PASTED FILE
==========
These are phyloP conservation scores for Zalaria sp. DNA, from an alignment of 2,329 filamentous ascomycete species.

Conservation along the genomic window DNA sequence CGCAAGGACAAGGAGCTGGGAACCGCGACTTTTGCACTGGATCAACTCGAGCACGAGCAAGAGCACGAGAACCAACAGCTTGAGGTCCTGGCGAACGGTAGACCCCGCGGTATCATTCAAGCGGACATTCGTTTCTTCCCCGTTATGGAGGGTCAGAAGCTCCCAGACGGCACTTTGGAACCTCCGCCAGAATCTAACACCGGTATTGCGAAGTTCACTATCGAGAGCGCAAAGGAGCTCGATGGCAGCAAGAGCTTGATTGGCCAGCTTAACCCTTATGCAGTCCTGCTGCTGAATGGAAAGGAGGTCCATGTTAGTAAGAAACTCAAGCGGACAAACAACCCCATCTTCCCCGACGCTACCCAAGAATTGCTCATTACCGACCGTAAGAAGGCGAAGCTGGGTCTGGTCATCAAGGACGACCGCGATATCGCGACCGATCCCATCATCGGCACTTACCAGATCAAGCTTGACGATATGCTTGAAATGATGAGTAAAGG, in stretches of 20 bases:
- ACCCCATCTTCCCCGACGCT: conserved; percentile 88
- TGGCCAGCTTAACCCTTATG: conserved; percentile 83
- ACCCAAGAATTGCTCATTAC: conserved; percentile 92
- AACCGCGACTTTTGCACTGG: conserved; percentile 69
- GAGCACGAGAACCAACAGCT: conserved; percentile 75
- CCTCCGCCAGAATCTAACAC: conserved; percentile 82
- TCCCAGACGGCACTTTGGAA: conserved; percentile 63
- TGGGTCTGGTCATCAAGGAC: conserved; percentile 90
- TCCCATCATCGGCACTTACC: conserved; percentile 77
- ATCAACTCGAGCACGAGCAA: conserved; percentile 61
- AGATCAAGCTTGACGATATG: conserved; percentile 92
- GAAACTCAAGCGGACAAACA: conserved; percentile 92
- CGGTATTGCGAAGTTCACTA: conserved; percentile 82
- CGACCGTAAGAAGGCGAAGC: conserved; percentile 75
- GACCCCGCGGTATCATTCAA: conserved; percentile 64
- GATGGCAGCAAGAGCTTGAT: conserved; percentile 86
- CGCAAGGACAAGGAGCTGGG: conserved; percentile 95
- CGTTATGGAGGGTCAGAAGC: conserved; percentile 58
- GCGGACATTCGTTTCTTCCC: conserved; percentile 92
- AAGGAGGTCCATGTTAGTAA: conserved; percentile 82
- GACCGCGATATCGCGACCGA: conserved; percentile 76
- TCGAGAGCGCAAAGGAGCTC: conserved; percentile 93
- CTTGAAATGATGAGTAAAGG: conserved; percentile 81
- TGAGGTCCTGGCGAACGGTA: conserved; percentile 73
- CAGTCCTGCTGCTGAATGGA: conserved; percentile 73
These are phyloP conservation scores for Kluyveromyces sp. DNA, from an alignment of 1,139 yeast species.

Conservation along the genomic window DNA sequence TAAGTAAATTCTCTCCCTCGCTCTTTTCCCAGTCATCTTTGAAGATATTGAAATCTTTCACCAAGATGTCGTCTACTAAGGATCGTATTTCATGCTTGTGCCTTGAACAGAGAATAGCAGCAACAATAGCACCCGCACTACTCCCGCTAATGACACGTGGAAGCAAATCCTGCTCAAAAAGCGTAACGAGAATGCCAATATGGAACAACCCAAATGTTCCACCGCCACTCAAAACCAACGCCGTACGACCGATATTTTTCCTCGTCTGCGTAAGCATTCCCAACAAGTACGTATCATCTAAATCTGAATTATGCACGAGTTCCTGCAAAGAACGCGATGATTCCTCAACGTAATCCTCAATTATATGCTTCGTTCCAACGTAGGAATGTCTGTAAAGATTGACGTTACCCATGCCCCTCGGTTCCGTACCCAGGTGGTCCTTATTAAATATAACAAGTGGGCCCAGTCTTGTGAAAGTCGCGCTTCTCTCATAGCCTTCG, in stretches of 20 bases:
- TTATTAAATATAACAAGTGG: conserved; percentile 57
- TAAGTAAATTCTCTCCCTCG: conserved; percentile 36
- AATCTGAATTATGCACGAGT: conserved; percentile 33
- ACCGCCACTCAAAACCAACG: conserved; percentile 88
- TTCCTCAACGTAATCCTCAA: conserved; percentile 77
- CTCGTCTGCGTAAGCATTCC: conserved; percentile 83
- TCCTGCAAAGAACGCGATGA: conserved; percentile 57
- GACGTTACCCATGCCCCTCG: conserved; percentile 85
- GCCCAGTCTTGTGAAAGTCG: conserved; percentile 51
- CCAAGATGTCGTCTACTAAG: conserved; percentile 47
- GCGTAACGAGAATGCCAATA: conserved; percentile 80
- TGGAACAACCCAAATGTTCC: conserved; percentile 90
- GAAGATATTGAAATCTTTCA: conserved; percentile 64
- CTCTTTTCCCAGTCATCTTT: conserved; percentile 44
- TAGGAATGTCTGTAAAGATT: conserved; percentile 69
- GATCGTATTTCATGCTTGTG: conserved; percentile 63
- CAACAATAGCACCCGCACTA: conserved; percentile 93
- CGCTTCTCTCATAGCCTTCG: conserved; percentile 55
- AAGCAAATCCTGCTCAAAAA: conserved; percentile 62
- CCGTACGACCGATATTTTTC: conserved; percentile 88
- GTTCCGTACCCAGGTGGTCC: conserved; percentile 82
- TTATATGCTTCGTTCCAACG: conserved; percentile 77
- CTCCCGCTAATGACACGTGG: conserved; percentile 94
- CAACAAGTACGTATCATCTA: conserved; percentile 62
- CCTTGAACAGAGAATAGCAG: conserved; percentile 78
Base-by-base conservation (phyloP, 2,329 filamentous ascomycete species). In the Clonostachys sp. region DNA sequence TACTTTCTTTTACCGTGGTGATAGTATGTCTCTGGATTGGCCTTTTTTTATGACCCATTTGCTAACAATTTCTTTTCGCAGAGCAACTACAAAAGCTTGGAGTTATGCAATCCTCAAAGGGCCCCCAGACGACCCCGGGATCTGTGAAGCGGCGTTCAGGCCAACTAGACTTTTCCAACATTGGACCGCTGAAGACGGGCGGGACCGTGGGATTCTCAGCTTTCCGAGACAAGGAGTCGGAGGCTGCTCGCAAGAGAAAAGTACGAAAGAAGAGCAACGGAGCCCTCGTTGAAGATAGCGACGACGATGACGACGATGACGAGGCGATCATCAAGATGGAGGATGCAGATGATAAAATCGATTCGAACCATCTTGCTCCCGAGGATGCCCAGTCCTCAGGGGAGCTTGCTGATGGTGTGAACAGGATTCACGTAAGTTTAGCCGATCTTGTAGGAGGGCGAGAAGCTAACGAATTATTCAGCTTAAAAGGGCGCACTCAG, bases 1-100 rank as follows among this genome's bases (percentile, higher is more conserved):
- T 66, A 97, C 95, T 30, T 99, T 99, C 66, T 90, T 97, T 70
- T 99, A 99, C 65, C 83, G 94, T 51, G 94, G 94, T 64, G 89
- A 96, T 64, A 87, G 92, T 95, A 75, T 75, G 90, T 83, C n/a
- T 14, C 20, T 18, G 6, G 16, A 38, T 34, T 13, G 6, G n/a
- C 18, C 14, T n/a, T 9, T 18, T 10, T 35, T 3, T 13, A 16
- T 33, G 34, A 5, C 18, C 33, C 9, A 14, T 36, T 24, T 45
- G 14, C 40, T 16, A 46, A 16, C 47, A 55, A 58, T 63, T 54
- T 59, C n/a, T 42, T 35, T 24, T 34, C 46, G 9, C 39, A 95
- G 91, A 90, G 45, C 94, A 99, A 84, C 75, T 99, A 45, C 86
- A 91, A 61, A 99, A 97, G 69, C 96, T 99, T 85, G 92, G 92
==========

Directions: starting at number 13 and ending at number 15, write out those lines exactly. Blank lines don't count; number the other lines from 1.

- AGATCAAGCTTGACGATATG: conserved; percentile 92
- GAAACTCAAGCGGACAAACA: conserved; percentile 92
- CGGTATTGCGAAGTTCACTA: conserved; percentile 82